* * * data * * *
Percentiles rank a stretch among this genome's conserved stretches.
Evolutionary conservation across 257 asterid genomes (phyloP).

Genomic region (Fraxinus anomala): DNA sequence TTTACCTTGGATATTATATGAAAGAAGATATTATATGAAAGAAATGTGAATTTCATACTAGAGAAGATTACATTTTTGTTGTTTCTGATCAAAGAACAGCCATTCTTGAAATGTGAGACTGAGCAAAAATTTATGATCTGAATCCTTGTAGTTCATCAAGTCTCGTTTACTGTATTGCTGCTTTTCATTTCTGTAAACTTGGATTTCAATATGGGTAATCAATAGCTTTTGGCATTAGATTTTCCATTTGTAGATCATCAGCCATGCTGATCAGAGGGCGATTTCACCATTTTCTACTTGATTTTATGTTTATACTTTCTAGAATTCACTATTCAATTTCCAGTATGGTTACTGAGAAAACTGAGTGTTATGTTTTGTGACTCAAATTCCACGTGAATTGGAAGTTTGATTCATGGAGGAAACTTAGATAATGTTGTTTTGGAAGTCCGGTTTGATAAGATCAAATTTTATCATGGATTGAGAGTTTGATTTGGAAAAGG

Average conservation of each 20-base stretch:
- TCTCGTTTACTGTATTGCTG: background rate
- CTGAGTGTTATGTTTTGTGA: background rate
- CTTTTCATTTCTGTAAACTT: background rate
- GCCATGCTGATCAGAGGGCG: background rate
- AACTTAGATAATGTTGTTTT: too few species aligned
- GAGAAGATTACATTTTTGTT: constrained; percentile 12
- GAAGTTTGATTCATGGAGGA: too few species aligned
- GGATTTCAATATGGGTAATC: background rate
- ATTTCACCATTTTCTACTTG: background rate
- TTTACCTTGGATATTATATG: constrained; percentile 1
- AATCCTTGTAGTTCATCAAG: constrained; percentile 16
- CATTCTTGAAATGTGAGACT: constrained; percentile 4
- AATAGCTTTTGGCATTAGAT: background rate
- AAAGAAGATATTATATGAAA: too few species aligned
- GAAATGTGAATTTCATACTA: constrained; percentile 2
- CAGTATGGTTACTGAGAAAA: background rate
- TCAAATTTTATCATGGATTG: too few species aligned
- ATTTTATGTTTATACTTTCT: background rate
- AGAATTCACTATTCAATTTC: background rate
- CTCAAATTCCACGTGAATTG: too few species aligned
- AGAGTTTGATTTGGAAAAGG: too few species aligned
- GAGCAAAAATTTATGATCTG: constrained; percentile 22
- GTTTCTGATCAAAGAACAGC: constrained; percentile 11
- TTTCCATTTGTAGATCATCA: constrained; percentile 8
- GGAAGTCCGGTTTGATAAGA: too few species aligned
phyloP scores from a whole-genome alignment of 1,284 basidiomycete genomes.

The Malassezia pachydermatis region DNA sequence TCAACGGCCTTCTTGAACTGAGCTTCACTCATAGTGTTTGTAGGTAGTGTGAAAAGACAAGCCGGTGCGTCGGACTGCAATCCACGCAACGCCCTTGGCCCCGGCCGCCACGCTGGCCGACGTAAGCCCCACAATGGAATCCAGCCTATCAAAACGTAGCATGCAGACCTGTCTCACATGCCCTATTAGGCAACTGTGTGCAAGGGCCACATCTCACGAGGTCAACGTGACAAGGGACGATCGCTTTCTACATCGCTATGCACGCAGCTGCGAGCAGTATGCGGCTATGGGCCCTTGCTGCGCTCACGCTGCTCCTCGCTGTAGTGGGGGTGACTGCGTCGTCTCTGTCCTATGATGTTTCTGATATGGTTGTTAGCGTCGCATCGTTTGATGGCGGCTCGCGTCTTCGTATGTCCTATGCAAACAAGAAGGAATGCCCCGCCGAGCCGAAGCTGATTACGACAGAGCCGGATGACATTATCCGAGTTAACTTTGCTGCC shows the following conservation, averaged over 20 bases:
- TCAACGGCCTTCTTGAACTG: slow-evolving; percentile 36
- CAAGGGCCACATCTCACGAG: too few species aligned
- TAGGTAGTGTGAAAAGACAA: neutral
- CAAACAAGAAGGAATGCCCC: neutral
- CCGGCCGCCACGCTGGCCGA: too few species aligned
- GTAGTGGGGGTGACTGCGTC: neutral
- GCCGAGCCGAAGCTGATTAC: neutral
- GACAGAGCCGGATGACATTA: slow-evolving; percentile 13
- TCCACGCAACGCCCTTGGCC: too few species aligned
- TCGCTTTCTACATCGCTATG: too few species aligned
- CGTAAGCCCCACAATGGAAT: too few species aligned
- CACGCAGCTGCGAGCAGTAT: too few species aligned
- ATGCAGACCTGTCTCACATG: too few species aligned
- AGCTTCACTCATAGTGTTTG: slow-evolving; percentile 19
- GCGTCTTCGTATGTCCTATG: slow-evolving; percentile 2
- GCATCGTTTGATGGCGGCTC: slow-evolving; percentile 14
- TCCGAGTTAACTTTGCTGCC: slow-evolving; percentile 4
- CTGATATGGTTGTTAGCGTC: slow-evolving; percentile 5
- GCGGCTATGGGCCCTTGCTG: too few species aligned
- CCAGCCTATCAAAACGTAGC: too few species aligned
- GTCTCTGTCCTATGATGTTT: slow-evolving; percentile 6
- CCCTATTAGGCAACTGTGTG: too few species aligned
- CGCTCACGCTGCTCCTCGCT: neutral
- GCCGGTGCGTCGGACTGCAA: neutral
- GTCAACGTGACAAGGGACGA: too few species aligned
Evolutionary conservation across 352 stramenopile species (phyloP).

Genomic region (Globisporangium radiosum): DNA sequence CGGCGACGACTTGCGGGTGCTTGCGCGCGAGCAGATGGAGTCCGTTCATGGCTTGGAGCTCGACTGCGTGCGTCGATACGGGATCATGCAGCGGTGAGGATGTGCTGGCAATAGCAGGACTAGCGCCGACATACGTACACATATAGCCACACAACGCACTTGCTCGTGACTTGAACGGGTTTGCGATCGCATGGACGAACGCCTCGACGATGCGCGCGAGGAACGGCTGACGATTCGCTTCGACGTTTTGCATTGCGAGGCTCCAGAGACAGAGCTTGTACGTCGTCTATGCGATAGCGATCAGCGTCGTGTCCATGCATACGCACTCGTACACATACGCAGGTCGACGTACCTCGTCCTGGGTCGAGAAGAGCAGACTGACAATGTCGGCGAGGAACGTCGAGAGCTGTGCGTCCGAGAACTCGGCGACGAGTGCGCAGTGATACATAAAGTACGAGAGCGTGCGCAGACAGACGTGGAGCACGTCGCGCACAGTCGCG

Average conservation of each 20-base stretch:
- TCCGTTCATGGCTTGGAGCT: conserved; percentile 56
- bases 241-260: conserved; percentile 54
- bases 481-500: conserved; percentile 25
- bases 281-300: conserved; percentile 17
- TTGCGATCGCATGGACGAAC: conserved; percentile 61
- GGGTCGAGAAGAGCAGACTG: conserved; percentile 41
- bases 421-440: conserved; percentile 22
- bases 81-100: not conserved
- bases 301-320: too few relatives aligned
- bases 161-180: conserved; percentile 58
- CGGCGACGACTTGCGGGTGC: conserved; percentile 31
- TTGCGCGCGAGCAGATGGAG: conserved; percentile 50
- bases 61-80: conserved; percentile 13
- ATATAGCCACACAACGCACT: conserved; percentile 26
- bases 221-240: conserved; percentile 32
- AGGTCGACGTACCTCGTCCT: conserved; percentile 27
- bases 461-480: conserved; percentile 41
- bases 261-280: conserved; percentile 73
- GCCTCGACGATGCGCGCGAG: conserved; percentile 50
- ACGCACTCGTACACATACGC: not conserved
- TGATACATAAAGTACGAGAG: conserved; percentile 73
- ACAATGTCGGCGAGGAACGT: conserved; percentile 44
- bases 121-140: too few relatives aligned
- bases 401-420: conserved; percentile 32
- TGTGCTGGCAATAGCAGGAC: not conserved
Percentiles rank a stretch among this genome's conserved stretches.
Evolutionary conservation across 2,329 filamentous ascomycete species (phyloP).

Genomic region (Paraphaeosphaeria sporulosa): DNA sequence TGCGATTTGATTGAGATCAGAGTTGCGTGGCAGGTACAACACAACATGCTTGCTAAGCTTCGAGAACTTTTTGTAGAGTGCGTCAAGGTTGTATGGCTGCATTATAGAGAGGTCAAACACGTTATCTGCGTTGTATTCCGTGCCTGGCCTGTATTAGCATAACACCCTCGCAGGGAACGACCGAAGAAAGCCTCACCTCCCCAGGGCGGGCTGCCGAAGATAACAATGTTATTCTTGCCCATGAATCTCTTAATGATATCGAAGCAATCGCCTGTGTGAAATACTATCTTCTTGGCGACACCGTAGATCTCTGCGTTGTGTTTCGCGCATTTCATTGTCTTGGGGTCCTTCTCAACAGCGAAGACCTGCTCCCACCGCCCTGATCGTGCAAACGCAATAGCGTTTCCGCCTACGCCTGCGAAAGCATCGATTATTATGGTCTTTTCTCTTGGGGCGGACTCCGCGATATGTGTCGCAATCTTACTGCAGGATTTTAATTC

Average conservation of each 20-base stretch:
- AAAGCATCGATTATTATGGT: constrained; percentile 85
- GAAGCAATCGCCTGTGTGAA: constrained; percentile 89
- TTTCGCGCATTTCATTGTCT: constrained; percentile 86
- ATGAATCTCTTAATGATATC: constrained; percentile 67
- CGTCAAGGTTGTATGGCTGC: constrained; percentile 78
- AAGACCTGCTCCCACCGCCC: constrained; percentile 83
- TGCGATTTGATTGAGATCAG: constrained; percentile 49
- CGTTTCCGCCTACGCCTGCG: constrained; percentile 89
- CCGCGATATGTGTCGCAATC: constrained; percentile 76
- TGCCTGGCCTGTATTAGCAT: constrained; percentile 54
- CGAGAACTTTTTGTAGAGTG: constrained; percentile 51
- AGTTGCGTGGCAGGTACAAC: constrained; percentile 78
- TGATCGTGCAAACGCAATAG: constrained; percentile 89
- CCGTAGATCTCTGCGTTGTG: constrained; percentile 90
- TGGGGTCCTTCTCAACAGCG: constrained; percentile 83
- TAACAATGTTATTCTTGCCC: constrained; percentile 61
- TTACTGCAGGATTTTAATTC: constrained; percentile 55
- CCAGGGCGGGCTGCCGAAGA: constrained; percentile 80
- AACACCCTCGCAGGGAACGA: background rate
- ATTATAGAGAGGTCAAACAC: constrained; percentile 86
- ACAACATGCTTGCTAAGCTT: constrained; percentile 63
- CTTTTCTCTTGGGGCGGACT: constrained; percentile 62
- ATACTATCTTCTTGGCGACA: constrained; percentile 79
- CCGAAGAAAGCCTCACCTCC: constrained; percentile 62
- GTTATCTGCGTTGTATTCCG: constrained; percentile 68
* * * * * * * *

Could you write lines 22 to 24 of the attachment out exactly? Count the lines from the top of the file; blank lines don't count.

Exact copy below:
- ATTTTATGTTTATACTTTCT: background rate
- AGAATTCACTATTCAATTTC: background rate
- CTCAAATTCCACGTGAATTG: too few species aligned